This colored pencil drawing ‘Louise Brooks – 21-10-22’ is something I wanted to do for a long time. My last drawing already bears a bit of colour like the one before that also depicting Louise. It was only at the beginning of this year that I used only colored pencils on paper. Naturally the reason was to see how colored pencil would react to Ingres paper. I’m always into new things because I like the uncertainty that comes with it. Surely this would scare off many but we artists need to be constantly challenged. It merely is a confession from my side. Doing the same thing consecutively in the same style can be reassuring for it optimalises the execution and diction. However, all things repetative in the long run turn into mannerism, even kitsch. Hence my turn to color this time!
In order to define colors I experimented with computer generated colorings. They didn’t fully convince, so I deviated from them. Instead, I bet on a save and sound color scheme. Blue is always nice for the color of attire. Certainly not warm because it would only wrongfully coincide with facial ones. I liked the rhythym of the blue, then warmish colors and blues again in the bob hair cut. I chose green for the negative space in order to have it complement reds and pinks in her facial features. Yesterday evening I threw in all colors, only to discover this morning the result looked disasterously saturated. That can happen with drawing under articial light. Next plan was to unsaturate colors and have them marry eachother.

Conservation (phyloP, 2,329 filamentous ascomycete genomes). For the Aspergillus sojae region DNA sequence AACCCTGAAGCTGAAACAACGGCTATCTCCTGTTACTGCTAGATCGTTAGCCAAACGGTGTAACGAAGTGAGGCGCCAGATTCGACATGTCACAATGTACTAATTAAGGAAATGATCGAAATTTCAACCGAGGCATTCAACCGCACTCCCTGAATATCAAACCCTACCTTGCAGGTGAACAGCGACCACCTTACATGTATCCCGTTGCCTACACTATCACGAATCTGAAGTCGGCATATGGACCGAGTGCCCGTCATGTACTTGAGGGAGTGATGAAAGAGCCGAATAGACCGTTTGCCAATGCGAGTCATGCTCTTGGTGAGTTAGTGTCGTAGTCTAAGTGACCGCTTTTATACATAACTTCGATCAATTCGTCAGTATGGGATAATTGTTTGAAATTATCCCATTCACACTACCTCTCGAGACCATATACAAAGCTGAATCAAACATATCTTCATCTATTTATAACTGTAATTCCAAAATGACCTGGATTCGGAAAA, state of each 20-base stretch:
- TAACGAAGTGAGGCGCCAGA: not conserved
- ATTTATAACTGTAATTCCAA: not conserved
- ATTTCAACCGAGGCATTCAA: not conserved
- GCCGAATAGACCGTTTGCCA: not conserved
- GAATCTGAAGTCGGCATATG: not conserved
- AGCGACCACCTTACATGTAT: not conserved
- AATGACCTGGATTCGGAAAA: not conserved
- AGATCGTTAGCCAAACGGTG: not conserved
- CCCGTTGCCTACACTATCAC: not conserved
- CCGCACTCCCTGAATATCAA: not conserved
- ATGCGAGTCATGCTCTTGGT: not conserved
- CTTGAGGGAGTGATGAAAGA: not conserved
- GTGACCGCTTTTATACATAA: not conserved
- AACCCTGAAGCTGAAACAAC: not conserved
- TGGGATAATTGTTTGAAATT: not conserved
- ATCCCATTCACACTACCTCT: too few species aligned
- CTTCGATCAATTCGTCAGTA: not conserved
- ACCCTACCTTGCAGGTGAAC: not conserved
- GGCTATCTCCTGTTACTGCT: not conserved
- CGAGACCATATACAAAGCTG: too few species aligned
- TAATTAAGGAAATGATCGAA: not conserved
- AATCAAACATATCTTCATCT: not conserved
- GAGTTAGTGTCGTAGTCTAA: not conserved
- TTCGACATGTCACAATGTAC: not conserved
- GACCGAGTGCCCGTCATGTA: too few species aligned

What I discovered was that hatching over the blue with orange pencils gave me the result I needed. It almost felt like glazing as one does with oil paints. I did the same with red over green in the background. The hatching itself reminded me to my earlier divisionist strokes I often lay using pastel. It brought me color vibrancy, even though the combined result looked more grayish. Personally I think divisionism matches the way eyes registrate colors more than using grayed colors right away.
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Colored pencil (Faber-Castell, Caran d’Ache, Prismacolor) drawing on Fabriano Ingres paper (28.2 x 21 x 0.1 cm)
Artist: Corné Akkers
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